Southern African News Features                                           SANF 09 No 44, November 2009
Southern Africa turns to wind to improve alternative energy supplies
By Kizito Sikuka

SADC Member States are slowly turning to wind power to boost production and meet the ever-growing demand for electricity in the region, as the need for cleaner and alternative energy sources gains momentum.

Among the countries leading the search on how to harness the huge wind potential that lies untapped in the region are Madagascar, Mozambique, Namibia, South Africa and Tanzania.

Sub-Saharan Africa has the potential to provide more than 170 gigawatts (GW) of additional power generation capacity - far more than the sub-region’s current installations -- through exploiting “low-carbon” energy sources such as wind, hydro and solar, according to the African Development Bank (AfDB).

Wind energy, which involves using air to turn turbines and generate electricity, is regarded as one of the most reliable and clean forms of power that does not pollute the environment compared to other forms such as thermal.

Wind farms are also relatively easier to construct - as it takes only a year to build one with a capacity of 100 megawatts (MW).

Because of this, SADC Member States are scaling up their efforts to exploit the alternative source of energy that has emerged as one of the most lucrative source of “carbon financing” under the Clean Development Mechanism.

South Africa plans to commission at least 400 MW of wind power by independent power producers within the next three years.

Most of the plants will be located along the West Coast that has the potential to generate about 10,000 MW of electricity.

Eskom, the national power utility believes that the wind revolution in the county has the capacity to generate 10 times the official wind energy estimates.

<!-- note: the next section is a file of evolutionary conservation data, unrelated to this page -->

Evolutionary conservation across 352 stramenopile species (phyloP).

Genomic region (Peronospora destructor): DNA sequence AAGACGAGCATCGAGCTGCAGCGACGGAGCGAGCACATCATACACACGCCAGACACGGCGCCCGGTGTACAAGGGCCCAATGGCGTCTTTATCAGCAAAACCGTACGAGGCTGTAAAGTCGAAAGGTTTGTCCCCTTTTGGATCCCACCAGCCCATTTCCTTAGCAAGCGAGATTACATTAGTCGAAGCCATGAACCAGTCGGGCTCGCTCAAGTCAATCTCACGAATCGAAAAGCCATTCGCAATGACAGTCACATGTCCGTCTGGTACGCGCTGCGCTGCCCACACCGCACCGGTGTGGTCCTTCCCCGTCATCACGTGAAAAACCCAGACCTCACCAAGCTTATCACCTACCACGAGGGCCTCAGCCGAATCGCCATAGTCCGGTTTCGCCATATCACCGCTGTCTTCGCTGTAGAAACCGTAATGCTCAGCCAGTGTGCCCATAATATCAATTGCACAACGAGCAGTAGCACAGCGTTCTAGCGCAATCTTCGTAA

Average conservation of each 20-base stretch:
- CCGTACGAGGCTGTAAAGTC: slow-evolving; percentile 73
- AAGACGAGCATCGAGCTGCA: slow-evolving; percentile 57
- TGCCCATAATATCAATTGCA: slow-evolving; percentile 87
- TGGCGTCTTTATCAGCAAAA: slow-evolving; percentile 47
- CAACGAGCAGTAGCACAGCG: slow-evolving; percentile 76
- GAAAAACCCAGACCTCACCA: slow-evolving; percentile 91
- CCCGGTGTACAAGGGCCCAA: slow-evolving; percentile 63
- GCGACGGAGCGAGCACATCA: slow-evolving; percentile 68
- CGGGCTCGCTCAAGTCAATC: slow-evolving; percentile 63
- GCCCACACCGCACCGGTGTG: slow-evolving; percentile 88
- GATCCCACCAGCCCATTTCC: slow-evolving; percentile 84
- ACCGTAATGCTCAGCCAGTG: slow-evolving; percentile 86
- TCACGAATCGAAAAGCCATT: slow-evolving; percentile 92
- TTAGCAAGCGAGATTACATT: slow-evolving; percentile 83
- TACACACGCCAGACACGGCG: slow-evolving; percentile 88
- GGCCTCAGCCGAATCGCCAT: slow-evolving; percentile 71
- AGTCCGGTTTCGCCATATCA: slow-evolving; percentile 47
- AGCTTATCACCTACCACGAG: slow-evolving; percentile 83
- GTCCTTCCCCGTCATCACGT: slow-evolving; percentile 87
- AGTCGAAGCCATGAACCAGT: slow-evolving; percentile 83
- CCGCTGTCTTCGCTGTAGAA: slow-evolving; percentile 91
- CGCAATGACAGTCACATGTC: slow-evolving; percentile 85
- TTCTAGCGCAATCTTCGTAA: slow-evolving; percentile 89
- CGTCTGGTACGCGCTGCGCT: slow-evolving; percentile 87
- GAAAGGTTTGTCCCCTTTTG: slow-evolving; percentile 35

South Africa has two major wind projects at Klipheuwel and Darling, both in the Western Cape.

The Klipheuwel plant -- the first wind power in Sub-Saharan Africa -- has the capacity to deliver enough power for 2,500 households while the Darling plant, which is the country's first commercial wind farm with four wind turbines -- has potential to produce about 5.2 MW of electricity.

In the north of Madagascar, a massive wind farm is due for construction in 2010 as the country aims to stabilize its local energy supply.

The island nation depends too much on petroleum for energy, a situation that leads to excessive air pollution.

Hence the country plans to build its first wind farm in Ramena near Antisarana that will be connected to the national grid.

The wind farm project is regarded as a first step in a larger programme that will see the entire island draw its energy from the wind and reduce carbon dioxide emissions.

Namibia has announced plans to build a wind farm at the Walvis Bay to generate 300 MW of electricity.

The wind farm, to be established in phases and expected to be operational by 2011, will be Namibia’s second plant.

The first plant, which is still under negotiation, is to be located in Lüderitz, according to NamPower.

In Mozambique, Energy Minister Salvador Namburete has revealed a joint wind project with Italian investors to implement a wind farm in Matutuíne district. The farm has the capacity to produce more than 20 MW of power.

Tanzania plans to build a 50 MW wind farm in the central region of the country. The project, which is due to be operational in 2015, is being advanced to 2010 to ensure adequate power.

While wind power projects are not being implemented on a large scale in other SADC countries, efforts are underway to explore ways to harness wind energy.

In Angola, Botswana and Zimbabwe, wind energy is being utilized for pumping water for livestock as well as domestic supply in rural areas.

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SANF is produced by the Southern African Research and Documentation Centre (SARDC), which has monitored regional developments since 1985

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